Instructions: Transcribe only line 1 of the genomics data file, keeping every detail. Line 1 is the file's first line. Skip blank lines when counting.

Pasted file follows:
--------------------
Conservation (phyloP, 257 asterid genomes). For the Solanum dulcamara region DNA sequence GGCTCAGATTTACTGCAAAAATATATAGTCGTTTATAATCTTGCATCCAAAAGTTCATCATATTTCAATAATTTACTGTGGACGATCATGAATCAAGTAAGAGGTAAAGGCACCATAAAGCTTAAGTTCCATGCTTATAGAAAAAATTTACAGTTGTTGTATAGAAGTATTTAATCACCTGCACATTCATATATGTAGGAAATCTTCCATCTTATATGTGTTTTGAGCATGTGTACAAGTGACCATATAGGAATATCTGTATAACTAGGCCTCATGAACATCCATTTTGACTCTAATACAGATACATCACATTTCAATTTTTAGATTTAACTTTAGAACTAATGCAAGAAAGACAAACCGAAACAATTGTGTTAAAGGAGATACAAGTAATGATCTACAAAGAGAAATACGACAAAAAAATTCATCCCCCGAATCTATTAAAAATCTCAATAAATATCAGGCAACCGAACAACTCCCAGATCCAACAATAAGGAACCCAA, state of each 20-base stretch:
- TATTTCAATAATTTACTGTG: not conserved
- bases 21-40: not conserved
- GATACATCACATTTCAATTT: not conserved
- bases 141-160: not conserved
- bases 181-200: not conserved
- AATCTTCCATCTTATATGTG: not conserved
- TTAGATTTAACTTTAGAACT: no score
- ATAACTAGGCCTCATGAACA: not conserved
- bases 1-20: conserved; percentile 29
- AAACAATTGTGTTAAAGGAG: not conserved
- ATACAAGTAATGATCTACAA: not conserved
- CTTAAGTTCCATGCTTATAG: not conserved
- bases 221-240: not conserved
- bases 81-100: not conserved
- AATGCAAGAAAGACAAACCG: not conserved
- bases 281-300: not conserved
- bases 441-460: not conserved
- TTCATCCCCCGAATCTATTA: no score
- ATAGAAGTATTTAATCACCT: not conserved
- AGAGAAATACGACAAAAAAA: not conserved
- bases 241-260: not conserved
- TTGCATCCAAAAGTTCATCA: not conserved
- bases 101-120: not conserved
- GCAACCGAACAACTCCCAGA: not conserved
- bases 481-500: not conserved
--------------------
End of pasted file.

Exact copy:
Conservation (phyloP, 257 asterid genomes). For the Solanum dulcamara region DNA sequence GGCTCAGATTTACTGCAAAAATATATAGTCGTTTATAATCTTGCATCCAAAAGTTCATCATATTTCAATAATTTACTGTGGACGATCATGAATCAAGTAAGAGGTAAAGGCACCATAAAGCTTAAGTTCCATGCTTATAGAAAAAATTTACAGTTGTTGTATAGAAGTATTTAATCACCTGCACATTCATATATGTAGGAAATCTTCCATCTTATATGTGTTTTGAGCATGTGTACAAGTGACCATATAGGAATATCTGTATAACTAGGCCTCATGAACATCCATTTTGACTCTAATACAGATACATCACATTTCAATTTTTAGATTTAACTTTAGAACTAATGCAAGAAAGACAAACCGAAACAATTGTGTTAAAGGAGATACAAGTAATGATCTACAAAGAGAAATACGACAAAAAAATTCATCCCCCGAATCTATTAAAAATCTCAATAAATATCAGGCAACCGAACAACTCCCAGATCCAACAATAAGGAACCCAA, state of each 20-base stretch: